Beauty comes at a price
At a glance
  • Handling
  • Comfort
  • Performance
  • Design
  • Interior
  • Practicality
  • Costs
Best interior this side of a Rolls
Good ride
As safe as cars get right now
Clattery diesel
Design hampers interior space
It's how much?
  • Variant: V90 D5 PowerPulse AWD Inscription automatic
  • Price: £44,555
  • Engine: 1,969cc, 4 cylinders, turbodiesel
  • Power: 232bhp @4,000rpm
  • Torque: 354 lb ft @ 1,750rpm
  • Transmission: 8-speed automatic, four-wheel drive
  • Acceleration: 0-62mph: 7.2sec
  • Top Speed: 145mph
  • Fuel: 57.6mpg
  • co2: 129g/km
  • Road tax band: D (free for first year, £110 thereafter before April 1, 2017)
  • Dimensions: 4,936mm x 1,895mm x 1,475mm
  • Release Date: On sale now

The Clarkson Review: 2017 Volvo V90 estate

Take a seat in Sarah Lund’s mood room

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ACCORDING to my television colleague James May, buying a Volvo is like going to the dentist’s. It’s something you have to do one day, so you might as well get it over with.

This was certainly the case in the olden days, where James lives, because back then Volvos were bought by people in hats, whose unpredictability was their only predictability. If they were indicating left, the only thing you knew for sure was that they were not about to turn left.

Since then, though, much has happened. Volvo went motor racing with a brace of absurd but amusing estate cars in the British touring car championship. Then it came up with the XC90, which is still by far and away the most sensible family car of them all. And then there was a spot of financial bother that resulted in the company becoming the northern division of a giant Chinese corporation.

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This higgledy-piggledy spell of unjoined-up thinking played havoc with the brand. Gone were the days when you were a bad driver so you bought a Volvo because at least you’d escape fairly unscathed from the accident you were going to have. Also gone was the motor racing. Even the estate favoured by antiques dealers went west. Which meant you bought a Volvo because . . . actually, there wasn’t a single reason.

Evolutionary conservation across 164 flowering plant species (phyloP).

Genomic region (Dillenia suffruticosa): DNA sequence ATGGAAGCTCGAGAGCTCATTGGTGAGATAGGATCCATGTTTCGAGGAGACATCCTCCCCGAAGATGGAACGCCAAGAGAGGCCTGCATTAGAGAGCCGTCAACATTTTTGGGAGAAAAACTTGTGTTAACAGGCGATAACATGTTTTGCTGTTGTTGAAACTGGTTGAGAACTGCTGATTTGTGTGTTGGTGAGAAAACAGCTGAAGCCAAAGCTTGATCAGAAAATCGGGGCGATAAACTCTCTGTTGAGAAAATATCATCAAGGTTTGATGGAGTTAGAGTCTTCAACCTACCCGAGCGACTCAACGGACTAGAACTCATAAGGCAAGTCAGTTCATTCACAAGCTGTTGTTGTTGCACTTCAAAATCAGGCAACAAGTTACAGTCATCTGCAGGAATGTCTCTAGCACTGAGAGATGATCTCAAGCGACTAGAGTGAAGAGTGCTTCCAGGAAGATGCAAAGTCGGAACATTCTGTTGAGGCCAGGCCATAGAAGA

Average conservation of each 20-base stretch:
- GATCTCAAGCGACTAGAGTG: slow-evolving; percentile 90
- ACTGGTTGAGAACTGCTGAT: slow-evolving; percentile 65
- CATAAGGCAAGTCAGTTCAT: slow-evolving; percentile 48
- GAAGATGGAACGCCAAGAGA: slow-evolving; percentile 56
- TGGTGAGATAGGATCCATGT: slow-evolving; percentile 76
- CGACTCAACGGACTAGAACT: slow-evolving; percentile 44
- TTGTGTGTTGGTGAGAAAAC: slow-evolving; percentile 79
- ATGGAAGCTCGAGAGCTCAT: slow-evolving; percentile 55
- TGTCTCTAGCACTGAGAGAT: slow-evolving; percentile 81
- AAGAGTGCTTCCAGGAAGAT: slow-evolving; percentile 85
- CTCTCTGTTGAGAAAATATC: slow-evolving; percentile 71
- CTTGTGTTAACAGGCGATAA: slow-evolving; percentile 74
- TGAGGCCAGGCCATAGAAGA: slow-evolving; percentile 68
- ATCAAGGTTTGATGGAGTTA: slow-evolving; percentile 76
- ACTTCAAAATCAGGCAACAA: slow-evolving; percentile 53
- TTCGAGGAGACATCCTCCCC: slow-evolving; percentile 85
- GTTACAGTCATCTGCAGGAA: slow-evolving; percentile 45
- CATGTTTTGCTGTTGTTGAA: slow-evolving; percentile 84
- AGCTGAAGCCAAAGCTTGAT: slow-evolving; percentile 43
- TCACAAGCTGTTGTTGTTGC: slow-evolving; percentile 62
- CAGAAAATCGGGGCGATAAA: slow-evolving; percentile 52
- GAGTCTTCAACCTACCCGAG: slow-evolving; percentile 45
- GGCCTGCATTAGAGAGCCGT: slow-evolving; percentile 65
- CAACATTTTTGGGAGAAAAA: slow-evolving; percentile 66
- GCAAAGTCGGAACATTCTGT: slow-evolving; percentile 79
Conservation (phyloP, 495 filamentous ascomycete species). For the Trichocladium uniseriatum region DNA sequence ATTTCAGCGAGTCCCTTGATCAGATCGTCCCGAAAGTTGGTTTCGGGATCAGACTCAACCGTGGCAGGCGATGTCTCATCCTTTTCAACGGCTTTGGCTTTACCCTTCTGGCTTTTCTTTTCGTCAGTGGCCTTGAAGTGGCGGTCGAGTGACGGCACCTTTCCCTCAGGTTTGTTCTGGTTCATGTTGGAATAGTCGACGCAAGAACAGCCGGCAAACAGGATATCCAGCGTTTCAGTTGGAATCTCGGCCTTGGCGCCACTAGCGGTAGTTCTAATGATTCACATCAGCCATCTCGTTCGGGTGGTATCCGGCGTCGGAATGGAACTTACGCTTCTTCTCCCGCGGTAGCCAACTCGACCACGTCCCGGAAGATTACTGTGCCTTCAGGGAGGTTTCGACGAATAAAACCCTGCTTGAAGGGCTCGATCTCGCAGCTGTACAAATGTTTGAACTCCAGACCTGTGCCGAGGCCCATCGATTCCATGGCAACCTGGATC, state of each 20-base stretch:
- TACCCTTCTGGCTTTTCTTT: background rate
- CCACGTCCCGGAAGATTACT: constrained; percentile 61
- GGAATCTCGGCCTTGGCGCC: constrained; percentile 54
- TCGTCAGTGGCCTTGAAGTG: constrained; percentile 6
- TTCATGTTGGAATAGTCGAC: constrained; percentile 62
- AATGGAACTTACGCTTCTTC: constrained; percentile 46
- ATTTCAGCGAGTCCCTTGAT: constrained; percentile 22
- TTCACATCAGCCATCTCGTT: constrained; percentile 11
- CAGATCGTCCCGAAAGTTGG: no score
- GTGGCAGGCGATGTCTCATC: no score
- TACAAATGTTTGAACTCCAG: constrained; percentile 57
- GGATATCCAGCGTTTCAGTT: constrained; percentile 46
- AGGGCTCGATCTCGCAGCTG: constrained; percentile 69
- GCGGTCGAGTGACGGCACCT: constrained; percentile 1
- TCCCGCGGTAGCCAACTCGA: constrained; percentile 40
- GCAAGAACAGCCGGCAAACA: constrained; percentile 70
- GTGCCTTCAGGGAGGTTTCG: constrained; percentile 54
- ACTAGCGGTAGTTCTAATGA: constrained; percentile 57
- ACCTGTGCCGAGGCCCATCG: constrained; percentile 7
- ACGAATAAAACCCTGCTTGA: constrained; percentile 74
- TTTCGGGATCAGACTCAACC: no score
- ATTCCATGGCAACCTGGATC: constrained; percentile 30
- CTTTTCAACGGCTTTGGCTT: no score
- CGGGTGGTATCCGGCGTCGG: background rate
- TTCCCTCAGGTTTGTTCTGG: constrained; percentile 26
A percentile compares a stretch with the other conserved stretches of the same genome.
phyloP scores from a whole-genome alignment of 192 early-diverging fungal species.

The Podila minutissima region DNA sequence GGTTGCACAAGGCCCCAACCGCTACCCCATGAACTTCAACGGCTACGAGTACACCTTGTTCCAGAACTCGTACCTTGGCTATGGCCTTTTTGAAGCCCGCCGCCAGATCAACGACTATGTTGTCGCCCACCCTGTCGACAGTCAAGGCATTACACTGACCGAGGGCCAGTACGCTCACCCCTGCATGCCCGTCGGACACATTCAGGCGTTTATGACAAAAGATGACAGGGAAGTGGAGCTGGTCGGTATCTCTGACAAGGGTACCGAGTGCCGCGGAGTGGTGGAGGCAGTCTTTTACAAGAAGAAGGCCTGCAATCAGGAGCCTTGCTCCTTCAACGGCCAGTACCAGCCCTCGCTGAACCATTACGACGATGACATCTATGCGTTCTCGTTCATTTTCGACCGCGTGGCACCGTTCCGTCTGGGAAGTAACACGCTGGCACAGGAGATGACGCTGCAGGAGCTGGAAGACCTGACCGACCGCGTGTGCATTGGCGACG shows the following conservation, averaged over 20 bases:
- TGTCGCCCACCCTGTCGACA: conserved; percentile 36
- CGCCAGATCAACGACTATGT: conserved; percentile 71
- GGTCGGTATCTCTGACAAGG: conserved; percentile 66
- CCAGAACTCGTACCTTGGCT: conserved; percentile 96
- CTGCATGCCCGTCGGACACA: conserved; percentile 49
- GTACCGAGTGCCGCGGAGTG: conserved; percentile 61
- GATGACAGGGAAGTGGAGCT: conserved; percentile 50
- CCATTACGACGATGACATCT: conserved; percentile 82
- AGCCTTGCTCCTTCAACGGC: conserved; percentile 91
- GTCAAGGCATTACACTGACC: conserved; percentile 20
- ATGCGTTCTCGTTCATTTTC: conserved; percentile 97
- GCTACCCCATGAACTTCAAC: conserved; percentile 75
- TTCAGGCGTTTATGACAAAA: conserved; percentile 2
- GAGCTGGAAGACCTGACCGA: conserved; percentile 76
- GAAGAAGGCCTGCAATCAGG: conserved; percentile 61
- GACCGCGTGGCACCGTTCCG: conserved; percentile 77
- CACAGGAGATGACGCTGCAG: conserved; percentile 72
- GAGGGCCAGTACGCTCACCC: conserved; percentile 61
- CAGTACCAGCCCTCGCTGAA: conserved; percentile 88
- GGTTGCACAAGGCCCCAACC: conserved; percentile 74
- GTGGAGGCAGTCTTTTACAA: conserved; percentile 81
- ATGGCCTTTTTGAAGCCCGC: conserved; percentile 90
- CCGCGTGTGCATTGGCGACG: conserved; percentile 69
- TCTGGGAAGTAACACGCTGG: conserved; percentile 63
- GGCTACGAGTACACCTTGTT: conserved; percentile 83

But then, one day, Volvo decided to start sponsoring drama on what it calls “Sky Atlontic”. They made some gloomy, cool, blue-hued films, and sometimes they were better than the show that followed. The message was clear. Volvo was for people who wanted peace and quiet; people who preferred their television detectives to wear a jumper rather than a Swat outfit. And once this had been established, they had to set about making some cars to fit the image they’d created.

It’s an odd way of doing things, but no matter, because the first of the Sky Atlontic cars is now with us. It’s called the V90 and, ooh, it’s good-looking. Really, really good-looking.

Then you step inside and, frankly, you’re going to get straight back out again and sign on the dotted line. Because this side of a Rolls-Royce Phantom you will find no finer car interior. The combination of wood, aluminium and leather is sublime, and the way it all works is even better.

Just about everything is controlled by what is, to all intents and purposes, an upended iPad. This means there are very few buttons or knobs on the dash, which makes it a) cheaper to produce and b) more calm and relaxing. It’s like being inside Sarah Lund’s mood room.

My sister once asked why it always feels, in any car, as if you’re sitting inside a man’s wash bag, and she has a point. They’re normally black and dark and enlivened only by some red stripes. Well, the Volvo’s not like that at all. It’s light and airy, and as a result it’s a lovely and delightful place to sit.

“One day we will learn to ignore the messages of doom from climate “scientists”, but until that happens, I certainly wouldn’t buy a car powered by the dirty work of Dr Diesel”